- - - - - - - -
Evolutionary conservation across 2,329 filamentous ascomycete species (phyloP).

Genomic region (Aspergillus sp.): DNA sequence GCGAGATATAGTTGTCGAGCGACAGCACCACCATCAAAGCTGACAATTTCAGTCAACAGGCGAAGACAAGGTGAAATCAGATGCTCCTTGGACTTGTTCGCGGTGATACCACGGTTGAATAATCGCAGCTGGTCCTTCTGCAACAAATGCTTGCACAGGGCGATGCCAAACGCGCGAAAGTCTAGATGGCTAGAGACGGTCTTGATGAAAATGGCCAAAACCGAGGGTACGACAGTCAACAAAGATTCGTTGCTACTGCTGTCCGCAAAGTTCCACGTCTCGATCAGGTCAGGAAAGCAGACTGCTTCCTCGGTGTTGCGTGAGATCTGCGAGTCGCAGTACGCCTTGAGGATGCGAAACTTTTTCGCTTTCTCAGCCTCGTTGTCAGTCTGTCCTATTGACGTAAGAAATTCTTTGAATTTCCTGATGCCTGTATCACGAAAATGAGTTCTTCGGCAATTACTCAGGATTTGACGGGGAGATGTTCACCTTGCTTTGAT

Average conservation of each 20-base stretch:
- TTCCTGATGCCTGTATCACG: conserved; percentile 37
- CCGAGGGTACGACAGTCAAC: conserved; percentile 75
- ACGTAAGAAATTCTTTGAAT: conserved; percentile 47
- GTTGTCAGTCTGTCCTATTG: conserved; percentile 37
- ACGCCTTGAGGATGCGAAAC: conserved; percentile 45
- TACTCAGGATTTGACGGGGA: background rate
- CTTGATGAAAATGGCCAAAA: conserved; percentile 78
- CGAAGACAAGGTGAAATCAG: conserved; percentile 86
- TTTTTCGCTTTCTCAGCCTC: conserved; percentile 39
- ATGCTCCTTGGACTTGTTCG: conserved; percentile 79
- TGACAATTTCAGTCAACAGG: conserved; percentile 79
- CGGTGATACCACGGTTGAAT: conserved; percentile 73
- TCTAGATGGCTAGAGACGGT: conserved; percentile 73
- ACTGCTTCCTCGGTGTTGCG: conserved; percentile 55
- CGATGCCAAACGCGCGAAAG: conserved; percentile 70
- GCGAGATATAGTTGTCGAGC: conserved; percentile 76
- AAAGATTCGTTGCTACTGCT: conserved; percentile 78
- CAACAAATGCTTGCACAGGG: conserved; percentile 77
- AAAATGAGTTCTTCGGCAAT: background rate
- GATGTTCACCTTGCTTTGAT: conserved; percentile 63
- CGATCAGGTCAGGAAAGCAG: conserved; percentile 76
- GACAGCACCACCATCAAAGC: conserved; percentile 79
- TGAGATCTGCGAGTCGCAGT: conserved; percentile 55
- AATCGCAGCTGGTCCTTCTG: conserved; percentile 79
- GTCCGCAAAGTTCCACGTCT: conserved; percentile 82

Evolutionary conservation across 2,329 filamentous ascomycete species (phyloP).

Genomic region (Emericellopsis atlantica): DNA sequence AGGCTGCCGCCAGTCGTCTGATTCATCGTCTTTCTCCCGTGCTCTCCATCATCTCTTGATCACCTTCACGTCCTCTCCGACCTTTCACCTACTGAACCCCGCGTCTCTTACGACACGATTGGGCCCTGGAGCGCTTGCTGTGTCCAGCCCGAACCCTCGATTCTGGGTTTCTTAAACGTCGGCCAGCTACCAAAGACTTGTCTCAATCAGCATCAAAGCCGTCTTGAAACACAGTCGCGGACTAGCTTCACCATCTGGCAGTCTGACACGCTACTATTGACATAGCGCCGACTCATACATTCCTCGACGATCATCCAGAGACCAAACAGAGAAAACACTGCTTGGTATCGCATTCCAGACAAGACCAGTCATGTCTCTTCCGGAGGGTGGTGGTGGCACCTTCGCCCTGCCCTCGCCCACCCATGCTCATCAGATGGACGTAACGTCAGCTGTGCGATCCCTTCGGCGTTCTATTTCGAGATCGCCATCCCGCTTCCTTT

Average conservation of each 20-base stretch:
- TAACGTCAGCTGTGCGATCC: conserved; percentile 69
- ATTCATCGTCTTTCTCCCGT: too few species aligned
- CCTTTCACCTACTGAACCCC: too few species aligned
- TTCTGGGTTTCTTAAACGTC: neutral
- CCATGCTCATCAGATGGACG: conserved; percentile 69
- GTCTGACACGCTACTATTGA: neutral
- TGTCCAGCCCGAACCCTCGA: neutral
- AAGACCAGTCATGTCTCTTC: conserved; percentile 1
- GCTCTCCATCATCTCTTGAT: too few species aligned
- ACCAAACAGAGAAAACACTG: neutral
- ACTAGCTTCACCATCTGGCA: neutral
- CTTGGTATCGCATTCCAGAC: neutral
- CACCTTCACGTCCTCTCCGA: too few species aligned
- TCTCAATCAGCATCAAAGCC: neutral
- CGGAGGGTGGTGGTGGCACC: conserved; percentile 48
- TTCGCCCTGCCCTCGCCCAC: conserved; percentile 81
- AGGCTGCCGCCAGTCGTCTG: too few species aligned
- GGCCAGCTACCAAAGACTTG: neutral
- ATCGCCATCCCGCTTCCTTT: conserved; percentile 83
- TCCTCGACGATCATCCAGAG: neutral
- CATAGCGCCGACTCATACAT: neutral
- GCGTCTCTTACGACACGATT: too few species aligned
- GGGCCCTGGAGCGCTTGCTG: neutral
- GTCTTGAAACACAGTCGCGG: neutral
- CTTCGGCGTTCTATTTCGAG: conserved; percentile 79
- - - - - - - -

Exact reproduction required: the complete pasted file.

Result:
Evolutionary conservation across 2,329 filamentous ascomycete species (phyloP).

Genomic region (Aspergillus sp.): DNA sequence GCGAGATATAGTTGTCGAGCGACAGCACCACCATCAAAGCTGACAATTTCAGTCAACAGGCGAAGACAAGGTGAAATCAGATGCTCCTTGGACTTGTTCGCGGTGATACCACGGTTGAATAATCGCAGCTGGTCCTTCTGCAACAAATGCTTGCACAGGGCGATGCCAAACGCGCGAAAGTCTAGATGGCTAGAGACGGTCTTGATGAAAATGGCCAAAACCGAGGGTACGACAGTCAACAAAGATTCGTTGCTACTGCTGTCCGCAAAGTTCCACGTCTCGATCAGGTCAGGAAAGCAGACTGCTTCCTCGGTGTTGCGTGAGATCTGCGAGTCGCAGTACGCCTTGAGGATGCGAAACTTTTTCGCTTTCTCAGCCTCGTTGTCAGTCTGTCCTATTGACGTAAGAAATTCTTTGAATTTCCTGATGCCTGTATCACGAAAATGAGTTCTTCGGCAATTACTCAGGATTTGACGGGGAGATGTTCACCTTGCTTTGAT

Average conservation of each 20-base stretch:
- TTCCTGATGCCTGTATCACG: conserved; percentile 37
- CCGAGGGTACGACAGTCAAC: conserved; percentile 75
- ACGTAAGAAATTCTTTGAAT: conserved; percentile 47
- GTTGTCAGTCTGTCCTATTG: conserved; percentile 37
- ACGCCTTGAGGATGCGAAAC: conserved; percentile 45
- TACTCAGGATTTGACGGGGA: background rate
- CTTGATGAAAATGGCCAAAA: conserved; percentile 78
- CGAAGACAAGGTGAAATCAG: conserved; percentile 86
- TTTTTCGCTTTCTCAGCCTC: conserved; percentile 39
- ATGCTCCTTGGACTTGTTCG: conserved; percentile 79
- TGACAATTTCAGTCAACAGG: conserved; percentile 79
- CGGTGATACCACGGTTGAAT: conserved; percentile 73
- TCTAGATGGCTAGAGACGGT: conserved; percentile 73
- ACTGCTTCCTCGGTGTTGCG: conserved; percentile 55
- CGATGCCAAACGCGCGAAAG: conserved; percentile 70
- GCGAGATATAGTTGTCGAGC: conserved; percentile 76
- AAAGATTCGTTGCTACTGCT: conserved; percentile 78
- CAACAAATGCTTGCACAGGG: conserved; percentile 77
- AAAATGAGTTCTTCGGCAAT: background rate
- GATGTTCACCTTGCTTTGAT: conserved; percentile 63
- CGATCAGGTCAGGAAAGCAG: conserved; percentile 76
- GACAGCACCACCATCAAAGC: conserved; percentile 79
- TGAGATCTGCGAGTCGCAGT: conserved; percentile 55
- AATCGCAGCTGGTCCTTCTG: conserved; percentile 79
- GTCCGCAAAGTTCCACGTCT: conserved; percentile 82

Evolutionary conservation across 2,329 filamentous ascomycete species (phyloP).

Genomic region (Emericellopsis atlantica): DNA sequence AGGCTGCCGCCAGTCGTCTGATTCATCGTCTTTCTCCCGTGCTCTCCATCATCTCTTGATCACCTTCACGTCCTCTCCGACCTTTCACCTACTGAACCCCGCGTCTCTTACGACACGATTGGGCCCTGGAGCGCTTGCTGTGTCCAGCCCGAACCCTCGATTCTGGGTTTCTTAAACGTCGGCCAGCTACCAAAGACTTGTCTCAATCAGCATCAAAGCCGTCTTGAAACACAGTCGCGGACTAGCTTCACCATCTGGCAGTCTGACACGCTACTATTGACATAGCGCCGACTCATACATTCCTCGACGATCATCCAGAGACCAAACAGAGAAAACACTGCTTGGTATCGCATTCCAGACAAGACCAGTCATGTCTCTTCCGGAGGGTGGTGGTGGCACCTTCGCCCTGCCCTCGCCCACCCATGCTCATCAGATGGACGTAACGTCAGCTGTGCGATCCCTTCGGCGTTCTATTTCGAGATCGCCATCCCGCTTCCTTT

Average conservation of each 20-base stretch:
- TAACGTCAGCTGTGCGATCC: conserved; percentile 69
- ATTCATCGTCTTTCTCCCGT: too few species aligned
- CCTTTCACCTACTGAACCCC: too few species aligned
- TTCTGGGTTTCTTAAACGTC: neutral
- CCATGCTCATCAGATGGACG: conserved; percentile 69
- GTCTGACACGCTACTATTGA: neutral
- TGTCCAGCCCGAACCCTCGA: neutral
- AAGACCAGTCATGTCTCTTC: conserved; percentile 1
- GCTCTCCATCATCTCTTGAT: too few species aligned
- ACCAAACAGAGAAAACACTG: neutral
- ACTAGCTTCACCATCTGGCA: neutral
- CTTGGTATCGCATTCCAGAC: neutral
- CACCTTCACGTCCTCTCCGA: too few species aligned
- TCTCAATCAGCATCAAAGCC: neutral
- CGGAGGGTGGTGGTGGCACC: conserved; percentile 48
- TTCGCCCTGCCCTCGCCCAC: conserved; percentile 81
- AGGCTGCCGCCAGTCGTCTG: too few species aligned
- GGCCAGCTACCAAAGACTTG: neutral
- ATCGCCATCCCGCTTCCTTT: conserved; percentile 83
- TCCTCGACGATCATCCAGAG: neutral
- CATAGCGCCGACTCATACAT: neutral
- GCGTCTCTTACGACACGATT: too few species aligned
- GGGCCCTGGAGCGCTTGCTG: neutral
- GTCTTGAAACACAGTCGCGG: neutral
- CTTCGGCGTTCTATTTCGAG: conserved; percentile 79